A variety of factors, including demography, diagnosis, and individual differences, have been shown to influence responses to infertility.

Demographic Factors

The most significant demographic factors are briefly reviewed here. Other factors have also been investigated but there are few or inconclusive data relating to them.

Age does seem to relate to distress in men with fertility difficulties. A study of 86 men (mean age: 34 years) and 120 women (mean age: 32 years) found that increased age added to the prediction of psychological distress in men but not in women. Although men do not have time constraints on their ability to reproduce, their partners do; as a result, men may still have a feeling that time is running out. Alternatively, it may be that men’s desire for children and family life develops as time goes on and so the inability to have children becomes more distressing with age.

Duration of infertility has also been investigated. The majority of studies report no relationship between length of time trying to conceive and level of distress; however, Berg et al. found that couples where the male partner was more distressed than the female partner (male-distressed group) had been undergoing investigation for a significantly shorter time than other groups. They suggested that men in the male-distressed group might be responding to problems of scheduling sex. Also, most of these studies have focused on couples with primary infertility, although some have included those with secondary problems. Again results are inconclusive, although Morrow et al. found that not having biological children added to the prediction of psychological distress in men but not in women.

Diagnosis and Location of Cause

A factor often overlooked in these studies is the cause of the fertility problem. Edelmann and Connolly suggested that resolution of uncertainty, whether it be by pregnancy or knowledge of azoospermia, is associated with less distress than not knowing. Another study found no difference in scores of distress and marital problems between diagnosed and undiagnosed couples. It may be that even with a diagnosis, uncertainty remains and that knowledge about the cause of the fertility problem may only be useful if it leads to definite statements about outcome. When the cause of infertility was found to be with the man, it was judged by both partners to create more marital difficulties than when the cause was found to be with the woman or with both partners. Infertility in men increased men’s feelings of guilt, isolation, and depression; in the wives of infertile men, it led to increased feelings of guilt and lack of success. McEwan et al. found that women who felt personally more responsible for their infertility were more distressed than those who did not; however, they also found that 44% of women without a diagnosis and 30% of women with a partner with a clear diagnosis still felt responsible for the problem. In a study by Daniluk, participants identified as having an organic fertility problem reported higher levels of depression than their partners did at the time of diagnosis.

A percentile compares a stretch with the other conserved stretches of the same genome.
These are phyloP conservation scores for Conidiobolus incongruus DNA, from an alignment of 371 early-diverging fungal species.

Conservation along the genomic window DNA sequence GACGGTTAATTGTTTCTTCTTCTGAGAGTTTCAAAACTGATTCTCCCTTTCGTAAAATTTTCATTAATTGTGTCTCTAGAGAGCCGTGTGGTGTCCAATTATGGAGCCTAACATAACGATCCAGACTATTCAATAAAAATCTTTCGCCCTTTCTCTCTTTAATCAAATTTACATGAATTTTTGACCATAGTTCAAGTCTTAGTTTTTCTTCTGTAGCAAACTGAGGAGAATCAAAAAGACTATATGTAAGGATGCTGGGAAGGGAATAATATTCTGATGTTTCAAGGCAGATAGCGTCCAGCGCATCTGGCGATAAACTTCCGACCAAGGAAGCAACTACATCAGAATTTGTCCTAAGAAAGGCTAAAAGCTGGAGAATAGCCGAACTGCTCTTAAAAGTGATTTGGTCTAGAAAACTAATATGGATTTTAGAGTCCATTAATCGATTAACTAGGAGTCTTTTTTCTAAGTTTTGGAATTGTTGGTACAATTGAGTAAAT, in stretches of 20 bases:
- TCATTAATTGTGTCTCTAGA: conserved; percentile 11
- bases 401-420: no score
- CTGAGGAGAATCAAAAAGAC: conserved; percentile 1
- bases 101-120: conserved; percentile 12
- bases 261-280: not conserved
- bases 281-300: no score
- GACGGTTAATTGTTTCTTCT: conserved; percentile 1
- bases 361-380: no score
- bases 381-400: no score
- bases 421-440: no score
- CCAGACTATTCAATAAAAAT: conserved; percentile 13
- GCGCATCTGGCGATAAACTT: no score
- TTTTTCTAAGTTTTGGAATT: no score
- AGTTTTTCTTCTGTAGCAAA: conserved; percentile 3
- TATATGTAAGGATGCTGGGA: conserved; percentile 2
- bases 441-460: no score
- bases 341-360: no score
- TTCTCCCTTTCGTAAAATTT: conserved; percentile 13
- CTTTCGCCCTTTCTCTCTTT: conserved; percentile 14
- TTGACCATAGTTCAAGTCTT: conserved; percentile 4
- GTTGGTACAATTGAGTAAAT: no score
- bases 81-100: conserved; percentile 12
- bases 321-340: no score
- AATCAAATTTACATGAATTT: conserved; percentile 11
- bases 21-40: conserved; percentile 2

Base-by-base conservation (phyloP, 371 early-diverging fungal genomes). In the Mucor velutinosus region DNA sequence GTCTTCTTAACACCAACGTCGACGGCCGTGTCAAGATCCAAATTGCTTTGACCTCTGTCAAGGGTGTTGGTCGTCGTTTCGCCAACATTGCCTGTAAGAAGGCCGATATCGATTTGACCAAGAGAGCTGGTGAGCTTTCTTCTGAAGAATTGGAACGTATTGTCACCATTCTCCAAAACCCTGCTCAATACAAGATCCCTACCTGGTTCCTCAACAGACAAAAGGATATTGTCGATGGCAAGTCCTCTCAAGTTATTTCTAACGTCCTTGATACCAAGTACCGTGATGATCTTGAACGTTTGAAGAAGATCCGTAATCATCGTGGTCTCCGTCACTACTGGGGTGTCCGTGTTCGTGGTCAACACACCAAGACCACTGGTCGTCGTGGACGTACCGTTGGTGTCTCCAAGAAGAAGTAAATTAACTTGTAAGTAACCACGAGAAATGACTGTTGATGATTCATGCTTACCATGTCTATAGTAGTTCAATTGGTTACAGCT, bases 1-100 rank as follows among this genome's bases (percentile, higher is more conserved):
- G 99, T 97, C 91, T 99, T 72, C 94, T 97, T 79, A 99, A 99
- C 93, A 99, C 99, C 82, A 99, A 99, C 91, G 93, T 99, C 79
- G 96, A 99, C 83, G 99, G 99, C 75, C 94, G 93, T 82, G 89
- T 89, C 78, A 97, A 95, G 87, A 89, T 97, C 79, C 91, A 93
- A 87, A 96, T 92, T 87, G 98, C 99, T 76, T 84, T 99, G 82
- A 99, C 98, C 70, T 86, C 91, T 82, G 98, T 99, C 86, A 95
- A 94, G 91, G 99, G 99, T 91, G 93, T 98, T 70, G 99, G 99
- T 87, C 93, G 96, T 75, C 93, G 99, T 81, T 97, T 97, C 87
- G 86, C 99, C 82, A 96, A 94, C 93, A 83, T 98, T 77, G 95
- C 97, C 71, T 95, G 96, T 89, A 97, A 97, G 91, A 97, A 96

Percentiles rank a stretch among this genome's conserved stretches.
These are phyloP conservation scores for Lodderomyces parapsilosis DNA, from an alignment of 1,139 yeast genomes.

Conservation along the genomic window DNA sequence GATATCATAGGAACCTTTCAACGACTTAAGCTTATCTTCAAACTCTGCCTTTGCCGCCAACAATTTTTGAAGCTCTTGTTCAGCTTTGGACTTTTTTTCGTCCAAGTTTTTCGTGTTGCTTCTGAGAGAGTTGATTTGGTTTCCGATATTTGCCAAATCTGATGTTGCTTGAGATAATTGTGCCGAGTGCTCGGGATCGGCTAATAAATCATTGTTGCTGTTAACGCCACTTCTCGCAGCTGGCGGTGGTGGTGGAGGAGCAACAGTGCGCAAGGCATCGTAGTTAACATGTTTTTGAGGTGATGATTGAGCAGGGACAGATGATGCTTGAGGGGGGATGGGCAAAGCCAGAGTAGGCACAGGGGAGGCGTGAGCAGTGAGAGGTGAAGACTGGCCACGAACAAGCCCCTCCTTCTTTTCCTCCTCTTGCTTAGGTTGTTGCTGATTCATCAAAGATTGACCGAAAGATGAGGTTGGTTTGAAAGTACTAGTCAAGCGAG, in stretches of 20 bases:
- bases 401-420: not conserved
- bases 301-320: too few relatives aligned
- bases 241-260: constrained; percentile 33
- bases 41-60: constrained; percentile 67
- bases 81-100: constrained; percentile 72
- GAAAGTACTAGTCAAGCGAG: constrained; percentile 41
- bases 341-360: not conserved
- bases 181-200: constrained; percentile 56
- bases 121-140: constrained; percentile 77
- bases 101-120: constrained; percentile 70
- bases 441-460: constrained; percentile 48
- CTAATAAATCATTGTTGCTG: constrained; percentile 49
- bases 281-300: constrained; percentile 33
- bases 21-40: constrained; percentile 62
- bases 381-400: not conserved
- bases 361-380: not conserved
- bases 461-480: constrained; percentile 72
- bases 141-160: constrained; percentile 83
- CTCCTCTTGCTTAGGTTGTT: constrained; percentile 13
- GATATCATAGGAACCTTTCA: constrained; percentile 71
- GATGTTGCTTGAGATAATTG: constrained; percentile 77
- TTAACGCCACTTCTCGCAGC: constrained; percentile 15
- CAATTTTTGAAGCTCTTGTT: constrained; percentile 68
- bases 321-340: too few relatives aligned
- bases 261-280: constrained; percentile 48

Additional support for the presence of greater distress in men with male-factor infertility comes from the longitudinal literature. One study followed-up couples for seven to nine months after an initial visit to an infertility clinic. Using the General Health Questionnaire, they found that infertile men scored lower than men in couples with female factors only, male and female factors, or unexplained infertility. In another study, Slade et al. followed patients three years after consultation; they again found infertile men were the least adjusted. Nachtigall et al. interviewed couples undergoing infertility treatment and found that men with a male-factor problem experienced a more negative emotional response to infertility (in terms of feelings of stigma, loss, and self-esteem) than men without a male factor. Van Balen and Trimbos-Kemper, in a study of 108 couples with long-term infertility (mean 8.6 years), found more feelings of guilt and blame in infertile men than in involuntarily childless men with no identified fertility problem; however, no similar relationship existed between cause and negative feelings in women. Mikulincer et al. found that for both men and women, a diagnosis of male-factor infertility was significantly more distressing and participants reported less well-being than for a diagnosis of female infertility.

Placing emphasis solely on who has the identified problem, however, may be unhelpful, as it does not take into account the fact that feelings of responsibility for infertility are not solely related to the location of the problem. An additional complicating factor is that patients’ views of the source of the problem may differ from the medical diagnosis. Buttler et al. examined the concordance between the perceptions of men attending a subfertility clinic and the medical diagnosis. Interestingly, they found that 17% of men with a male-factor diagnosis disagreed with the medical opinion, while 42.5% of men whose partner was diagnosed as infertile agreed with the diagnosis. Men in couples with a female factor who disagreed with the medical opinion reported a joint or unexplained diagnosis.

Individual Differences


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